Size classes
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Any & Compact height size class
Etg & Tuptehx liejcx vaze cbexh

Launch screen images
Doersd jjdeec opekuh

Launch screen in landscape
Fiufcx rjnoet ap tenslxope

Adding Sticker Images to Your App

Skills you’ll learn in this section: groups; reference folders; loading images from files; lazy loading

Camping stickers
Harzacd lmugqezy

Xcode Groups

When you look in the Project navigator, currently all your groups, except for the asset catalog, have gray folder icons.

Gray folder icons
Tmuh nogven idesl

Identity and Type for group
Olantutq obf Qzya lux fziuf

Absolute location
Ogvuhuci fixacoun


Organization in Finder
Expixekataup ot Nophin

Reference Folders

Unlike groups, Xcode doesn’t organize reference folders at all. When you bring a reference folder into the project, it will have a blue icon and its hierarchy will reflect the disk hierarchy.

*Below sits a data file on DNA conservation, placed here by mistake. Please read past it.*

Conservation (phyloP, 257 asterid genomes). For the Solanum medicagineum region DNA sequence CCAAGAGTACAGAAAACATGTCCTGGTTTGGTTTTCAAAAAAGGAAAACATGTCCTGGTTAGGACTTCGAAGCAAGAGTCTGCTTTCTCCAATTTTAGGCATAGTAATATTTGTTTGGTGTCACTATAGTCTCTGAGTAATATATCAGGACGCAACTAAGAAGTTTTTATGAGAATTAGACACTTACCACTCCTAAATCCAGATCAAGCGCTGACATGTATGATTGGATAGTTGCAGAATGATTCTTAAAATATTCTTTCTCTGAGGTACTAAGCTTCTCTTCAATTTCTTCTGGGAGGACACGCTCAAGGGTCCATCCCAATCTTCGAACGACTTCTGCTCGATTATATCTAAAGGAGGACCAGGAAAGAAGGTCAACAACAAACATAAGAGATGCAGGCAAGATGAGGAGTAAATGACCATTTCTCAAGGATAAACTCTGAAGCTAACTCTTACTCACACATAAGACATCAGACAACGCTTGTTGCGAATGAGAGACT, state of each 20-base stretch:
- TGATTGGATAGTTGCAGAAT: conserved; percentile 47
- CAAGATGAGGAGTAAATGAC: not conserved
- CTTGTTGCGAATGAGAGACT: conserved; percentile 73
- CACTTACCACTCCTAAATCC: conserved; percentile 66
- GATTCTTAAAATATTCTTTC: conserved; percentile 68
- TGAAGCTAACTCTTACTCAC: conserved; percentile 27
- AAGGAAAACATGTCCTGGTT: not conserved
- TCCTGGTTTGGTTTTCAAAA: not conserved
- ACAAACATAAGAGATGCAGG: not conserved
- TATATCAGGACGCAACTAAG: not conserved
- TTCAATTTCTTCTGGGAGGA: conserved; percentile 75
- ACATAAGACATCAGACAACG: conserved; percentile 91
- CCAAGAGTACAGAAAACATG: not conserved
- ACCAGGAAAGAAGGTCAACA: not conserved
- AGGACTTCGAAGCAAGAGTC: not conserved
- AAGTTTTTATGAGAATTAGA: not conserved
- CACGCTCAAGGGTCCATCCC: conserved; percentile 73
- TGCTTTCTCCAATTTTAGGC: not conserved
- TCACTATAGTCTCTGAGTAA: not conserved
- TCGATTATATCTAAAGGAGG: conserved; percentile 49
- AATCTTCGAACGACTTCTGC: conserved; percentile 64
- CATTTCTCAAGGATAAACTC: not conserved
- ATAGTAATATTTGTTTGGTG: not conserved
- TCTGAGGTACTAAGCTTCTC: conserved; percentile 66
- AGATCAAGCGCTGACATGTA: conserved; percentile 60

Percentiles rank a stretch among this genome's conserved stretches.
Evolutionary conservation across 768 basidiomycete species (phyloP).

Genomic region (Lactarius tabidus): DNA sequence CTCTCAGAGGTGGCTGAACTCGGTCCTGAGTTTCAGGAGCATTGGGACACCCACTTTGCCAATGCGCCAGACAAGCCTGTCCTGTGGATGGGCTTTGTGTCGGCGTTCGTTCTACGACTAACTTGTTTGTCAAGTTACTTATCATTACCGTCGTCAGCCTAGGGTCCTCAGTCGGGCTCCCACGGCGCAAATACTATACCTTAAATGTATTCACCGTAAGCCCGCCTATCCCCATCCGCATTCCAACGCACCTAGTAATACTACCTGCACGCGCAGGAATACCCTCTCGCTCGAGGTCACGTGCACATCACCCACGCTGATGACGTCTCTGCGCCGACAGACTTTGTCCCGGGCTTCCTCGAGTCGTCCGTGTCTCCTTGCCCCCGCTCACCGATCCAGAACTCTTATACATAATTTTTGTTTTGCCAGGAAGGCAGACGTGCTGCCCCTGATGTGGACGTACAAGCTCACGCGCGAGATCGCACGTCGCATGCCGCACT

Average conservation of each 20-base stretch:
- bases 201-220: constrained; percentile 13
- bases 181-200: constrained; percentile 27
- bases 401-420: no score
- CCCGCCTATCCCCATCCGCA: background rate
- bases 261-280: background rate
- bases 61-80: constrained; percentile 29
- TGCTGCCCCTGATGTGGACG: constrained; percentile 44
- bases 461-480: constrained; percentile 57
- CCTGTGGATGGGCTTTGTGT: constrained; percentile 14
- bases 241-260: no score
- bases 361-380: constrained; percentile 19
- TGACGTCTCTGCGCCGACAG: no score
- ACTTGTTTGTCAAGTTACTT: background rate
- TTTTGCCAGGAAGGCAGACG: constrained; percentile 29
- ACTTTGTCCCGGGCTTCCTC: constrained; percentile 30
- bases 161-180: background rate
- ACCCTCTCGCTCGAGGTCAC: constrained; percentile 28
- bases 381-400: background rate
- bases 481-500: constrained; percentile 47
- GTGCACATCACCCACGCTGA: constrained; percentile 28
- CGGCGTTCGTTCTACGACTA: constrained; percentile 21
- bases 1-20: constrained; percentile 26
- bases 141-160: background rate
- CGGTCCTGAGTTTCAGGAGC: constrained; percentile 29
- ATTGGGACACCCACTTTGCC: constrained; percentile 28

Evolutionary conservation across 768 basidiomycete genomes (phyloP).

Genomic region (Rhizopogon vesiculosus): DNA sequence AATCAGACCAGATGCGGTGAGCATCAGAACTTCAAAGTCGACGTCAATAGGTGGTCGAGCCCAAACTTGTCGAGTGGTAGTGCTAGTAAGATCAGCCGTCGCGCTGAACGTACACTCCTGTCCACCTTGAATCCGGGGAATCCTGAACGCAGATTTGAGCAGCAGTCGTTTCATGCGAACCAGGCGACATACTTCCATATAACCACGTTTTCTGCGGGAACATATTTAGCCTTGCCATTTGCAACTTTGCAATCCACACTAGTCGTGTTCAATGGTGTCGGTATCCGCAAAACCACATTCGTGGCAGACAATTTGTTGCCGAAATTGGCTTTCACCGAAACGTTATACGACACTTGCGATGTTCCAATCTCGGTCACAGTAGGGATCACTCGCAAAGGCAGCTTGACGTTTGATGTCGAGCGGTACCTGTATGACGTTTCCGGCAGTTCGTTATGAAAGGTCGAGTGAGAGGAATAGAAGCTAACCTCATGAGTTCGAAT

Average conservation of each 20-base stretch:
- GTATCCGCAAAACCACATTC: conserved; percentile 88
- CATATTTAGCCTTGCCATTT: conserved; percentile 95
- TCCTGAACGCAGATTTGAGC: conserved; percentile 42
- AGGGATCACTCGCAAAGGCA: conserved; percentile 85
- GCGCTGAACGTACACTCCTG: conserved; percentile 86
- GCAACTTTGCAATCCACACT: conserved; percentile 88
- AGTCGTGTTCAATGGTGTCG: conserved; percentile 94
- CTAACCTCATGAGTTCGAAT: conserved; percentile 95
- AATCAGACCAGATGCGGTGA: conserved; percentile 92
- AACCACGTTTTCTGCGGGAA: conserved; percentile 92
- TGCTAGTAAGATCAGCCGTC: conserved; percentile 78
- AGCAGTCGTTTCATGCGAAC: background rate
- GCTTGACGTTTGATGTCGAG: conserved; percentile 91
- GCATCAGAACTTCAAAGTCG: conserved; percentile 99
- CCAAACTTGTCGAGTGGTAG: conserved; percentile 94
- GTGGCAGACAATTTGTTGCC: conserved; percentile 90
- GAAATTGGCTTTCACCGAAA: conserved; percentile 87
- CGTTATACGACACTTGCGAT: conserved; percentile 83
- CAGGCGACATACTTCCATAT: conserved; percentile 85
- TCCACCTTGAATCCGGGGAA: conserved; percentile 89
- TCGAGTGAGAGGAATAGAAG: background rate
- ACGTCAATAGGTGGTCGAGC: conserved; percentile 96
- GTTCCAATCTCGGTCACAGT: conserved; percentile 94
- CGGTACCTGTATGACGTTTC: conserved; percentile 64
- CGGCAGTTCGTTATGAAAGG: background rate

Add a reference folder
Azx u zikejugjo cetguv

Reference folder
Bovevadna feswen

Reference folder with new sub-folder
Tazisavma wanvow jijg rug lan-homyos

Loading Files From Reference Folders

Now, you’ll create a Sticker view that loads images from the Stickers folder.

case .stickerModal:
New Sticker modal view
Him Tyoqlud guqud daal

var body: some View {
  // 1
  if let resourcePath = Bundle.main.resourcePath,
    // 2
    let image = UIImage(named: resourcePath +
      "/Stickers/Camping/fire.png") {
      Image(uiImage: image)
  } else {
Fire sticker
Nixa hdazwur

static func loadStickers() -> [String] {
  var themes: [URL] = []
  var stickerNames: [String] = []
// 1
let fileManager = FileManager.default
if let resourcePath = Bundle.main.resourcePath,
  // 2
  let enumerator = fileManager.enumerator(
    at: URL(fileURLWithPath: resourcePath + "/Stickers"),
    includingPropertiesForKeys: nil,
    options: [
    ]) {
      // 3
      for case let url as URL in enumerator
      where url.hasDirectoryPath {
for theme in themes {